We’ve all heard insanity defined as doing the same thing over and over again but expecting different results. However, this is precisely one of the most common mistakes I see in the gym. People come in and do the same exercises day-after-day with the same resistance, and then they get discouraged when they don’t see results. But we’re all familiar with the saying “If you want something you have never had, you must be willing to do something you have never done.” This is simple and common advice, yet many people seem to forget it when it comes to personal development.
The key to positive change or development in anything is progressive resistance, or “progressive overload” as it is referred to in exercise science (a gradual increase in training volume, intensity, frequency, or time). This means that if we want to grow or improve, we have to subject ourselves to progressively greater challenges.
The human body is amazingly adaptable, but it only adapts to the stimuli it is subjected to. If you never do more than 10 pushups, it would be insane of you to think that you’ll be able to do more. Your body is not going to make unnecessary changes. You have to force it to grow by subjecting it to gradually increasing stimuli. If you only do what you’re comfortable with and already capable of, you’re never going to change, you’re never going to expand your capacity or develop your potential. So if you want a nicer butt or nicer legs or nicer arms than you have now, or if you want to run faster or jump higher or lift heavier than you can now, you have to push those muscles harder than you have before. That’s the only way they are going to grow.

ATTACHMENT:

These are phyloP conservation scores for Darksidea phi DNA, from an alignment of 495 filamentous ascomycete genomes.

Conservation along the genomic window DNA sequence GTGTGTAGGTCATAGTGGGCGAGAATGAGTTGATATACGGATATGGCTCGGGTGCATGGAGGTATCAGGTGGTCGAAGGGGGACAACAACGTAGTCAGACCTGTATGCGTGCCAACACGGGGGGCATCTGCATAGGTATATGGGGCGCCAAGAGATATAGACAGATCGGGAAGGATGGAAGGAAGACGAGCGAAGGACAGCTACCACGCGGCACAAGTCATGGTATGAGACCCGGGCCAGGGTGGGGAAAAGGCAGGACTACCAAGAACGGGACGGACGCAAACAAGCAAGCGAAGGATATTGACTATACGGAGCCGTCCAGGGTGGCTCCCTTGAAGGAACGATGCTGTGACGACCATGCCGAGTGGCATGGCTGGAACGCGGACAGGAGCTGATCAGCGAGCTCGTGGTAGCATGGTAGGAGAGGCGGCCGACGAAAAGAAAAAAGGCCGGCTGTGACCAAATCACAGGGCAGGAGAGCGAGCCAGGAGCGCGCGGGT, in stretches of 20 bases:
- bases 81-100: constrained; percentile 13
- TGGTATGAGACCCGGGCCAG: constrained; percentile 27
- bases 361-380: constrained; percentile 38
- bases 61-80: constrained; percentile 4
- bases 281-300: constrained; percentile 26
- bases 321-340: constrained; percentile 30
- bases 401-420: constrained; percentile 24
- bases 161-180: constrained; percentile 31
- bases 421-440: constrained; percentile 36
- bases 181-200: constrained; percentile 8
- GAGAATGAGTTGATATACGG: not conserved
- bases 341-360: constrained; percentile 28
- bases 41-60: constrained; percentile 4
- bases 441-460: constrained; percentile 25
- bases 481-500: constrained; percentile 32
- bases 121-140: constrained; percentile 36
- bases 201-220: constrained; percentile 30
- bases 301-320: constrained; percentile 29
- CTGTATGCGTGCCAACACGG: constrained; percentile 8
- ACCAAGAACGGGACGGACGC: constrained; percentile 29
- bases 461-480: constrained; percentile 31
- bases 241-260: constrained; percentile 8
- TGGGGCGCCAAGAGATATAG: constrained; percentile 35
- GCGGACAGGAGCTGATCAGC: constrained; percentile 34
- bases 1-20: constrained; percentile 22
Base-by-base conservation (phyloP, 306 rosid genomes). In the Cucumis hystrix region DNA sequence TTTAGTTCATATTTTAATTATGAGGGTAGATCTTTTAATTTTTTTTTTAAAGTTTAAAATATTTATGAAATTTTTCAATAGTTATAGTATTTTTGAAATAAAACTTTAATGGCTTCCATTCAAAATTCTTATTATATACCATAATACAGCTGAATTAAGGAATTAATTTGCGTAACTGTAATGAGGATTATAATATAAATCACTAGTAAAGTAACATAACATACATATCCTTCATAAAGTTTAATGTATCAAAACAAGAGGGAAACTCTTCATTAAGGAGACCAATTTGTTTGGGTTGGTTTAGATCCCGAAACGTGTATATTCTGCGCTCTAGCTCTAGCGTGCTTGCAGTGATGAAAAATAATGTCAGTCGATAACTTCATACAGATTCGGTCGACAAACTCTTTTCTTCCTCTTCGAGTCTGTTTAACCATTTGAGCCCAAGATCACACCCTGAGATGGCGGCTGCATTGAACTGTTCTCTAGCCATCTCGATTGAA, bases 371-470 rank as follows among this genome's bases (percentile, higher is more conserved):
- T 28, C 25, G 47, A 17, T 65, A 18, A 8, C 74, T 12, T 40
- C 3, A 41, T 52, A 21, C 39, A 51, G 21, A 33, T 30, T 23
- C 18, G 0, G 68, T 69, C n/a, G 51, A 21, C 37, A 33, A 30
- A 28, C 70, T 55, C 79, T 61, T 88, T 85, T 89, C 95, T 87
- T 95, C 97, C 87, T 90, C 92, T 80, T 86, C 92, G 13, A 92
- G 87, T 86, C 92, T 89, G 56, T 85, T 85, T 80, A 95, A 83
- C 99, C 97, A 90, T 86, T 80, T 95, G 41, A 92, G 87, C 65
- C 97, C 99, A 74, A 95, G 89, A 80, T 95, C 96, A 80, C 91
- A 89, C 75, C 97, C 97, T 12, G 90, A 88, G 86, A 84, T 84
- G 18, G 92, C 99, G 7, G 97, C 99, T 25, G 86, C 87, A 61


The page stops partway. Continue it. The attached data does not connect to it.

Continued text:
The second key to positive change, which goes hand-in-hand with progressive resistance, is tracking your progress. This is essential! How are you going to know if you are making progress if you don’t remember what exercises or weight you did last week? Yet, again, this is one of the most common mistakes I see in the gym. People don’t record their workouts, and those people are wasting their time. The best advice I can give is to track your workouts. And every week, or even every day, your goal should be to do more than you did the day before, whether that’s more repetitions, more resistance, or less rest.
In sum, record your work and push yourself each day to be better than you were yesterday. That is the key to progress!
Author: John Rozmus